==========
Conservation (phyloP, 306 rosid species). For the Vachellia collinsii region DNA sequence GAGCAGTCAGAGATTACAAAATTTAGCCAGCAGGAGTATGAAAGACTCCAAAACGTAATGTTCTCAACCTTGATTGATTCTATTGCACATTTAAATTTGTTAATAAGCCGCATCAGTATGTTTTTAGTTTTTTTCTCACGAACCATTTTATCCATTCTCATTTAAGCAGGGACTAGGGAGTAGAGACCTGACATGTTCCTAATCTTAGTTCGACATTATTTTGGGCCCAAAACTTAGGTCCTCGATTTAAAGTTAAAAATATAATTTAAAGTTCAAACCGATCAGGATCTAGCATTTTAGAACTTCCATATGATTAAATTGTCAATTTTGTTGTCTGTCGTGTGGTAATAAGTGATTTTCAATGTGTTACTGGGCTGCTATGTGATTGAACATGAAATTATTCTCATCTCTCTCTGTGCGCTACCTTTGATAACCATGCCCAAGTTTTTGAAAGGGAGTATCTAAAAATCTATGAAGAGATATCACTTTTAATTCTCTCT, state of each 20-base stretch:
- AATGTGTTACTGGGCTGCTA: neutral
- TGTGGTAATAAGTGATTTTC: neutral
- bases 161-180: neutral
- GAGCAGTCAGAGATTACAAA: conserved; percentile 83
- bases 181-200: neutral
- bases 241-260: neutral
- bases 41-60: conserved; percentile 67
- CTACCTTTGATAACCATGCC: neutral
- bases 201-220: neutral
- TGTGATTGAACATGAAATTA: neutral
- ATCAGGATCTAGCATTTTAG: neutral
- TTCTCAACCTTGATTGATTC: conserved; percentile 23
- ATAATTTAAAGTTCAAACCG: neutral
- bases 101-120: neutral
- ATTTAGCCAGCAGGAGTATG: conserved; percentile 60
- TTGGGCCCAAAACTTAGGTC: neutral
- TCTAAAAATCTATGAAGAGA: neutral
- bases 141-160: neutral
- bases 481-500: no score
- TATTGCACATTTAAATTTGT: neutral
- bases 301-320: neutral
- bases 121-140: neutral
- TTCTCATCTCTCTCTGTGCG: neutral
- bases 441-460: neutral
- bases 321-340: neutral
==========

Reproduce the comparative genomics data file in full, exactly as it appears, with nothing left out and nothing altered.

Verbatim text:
Conservation (phyloP, 306 rosid species). For the Vachellia collinsii region DNA sequence GAGCAGTCAGAGATTACAAAATTTAGCCAGCAGGAGTATGAAAGACTCCAAAACGTAATGTTCTCAACCTTGATTGATTCTATTGCACATTTAAATTTGTTAATAAGCCGCATCAGTATGTTTTTAGTTTTTTTCTCACGAACCATTTTATCCATTCTCATTTAAGCAGGGACTAGGGAGTAGAGACCTGACATGTTCCTAATCTTAGTTCGACATTATTTTGGGCCCAAAACTTAGGTCCTCGATTTAAAGTTAAAAATATAATTTAAAGTTCAAACCGATCAGGATCTAGCATTTTAGAACTTCCATATGATTAAATTGTCAATTTTGTTGTCTGTCGTGTGGTAATAAGTGATTTTCAATGTGTTACTGGGCTGCTATGTGATTGAACATGAAATTATTCTCATCTCTCTCTGTGCGCTACCTTTGATAACCATGCCCAAGTTTTTGAAAGGGAGTATCTAAAAATCTATGAAGAGATATCACTTTTAATTCTCTCT, state of each 20-base stretch:
- AATGTGTTACTGGGCTGCTA: neutral
- TGTGGTAATAAGTGATTTTC: neutral
- bases 161-180: neutral
- GAGCAGTCAGAGATTACAAA: conserved; percentile 83
- bases 181-200: neutral
- bases 241-260: neutral
- bases 41-60: conserved; percentile 67
- CTACCTTTGATAACCATGCC: neutral
- bases 201-220: neutral
- TGTGATTGAACATGAAATTA: neutral
- ATCAGGATCTAGCATTTTAG: neutral
- TTCTCAACCTTGATTGATTC: conserved; percentile 23
- ATAATTTAAAGTTCAAACCG: neutral
- bases 101-120: neutral
- ATTTAGCCAGCAGGAGTATG: conserved; percentile 60
- TTGGGCCCAAAACTTAGGTC: neutral
- TCTAAAAATCTATGAAGAGA: neutral
- bases 141-160: neutral
- bases 481-500: no score
- TATTGCACATTTAAATTTGT: neutral
- bases 301-320: neutral
- bases 121-140: neutral
- TTCTCATCTCTCTCTGTGCG: neutral
- bases 441-460: neutral
- bases 321-340: neutral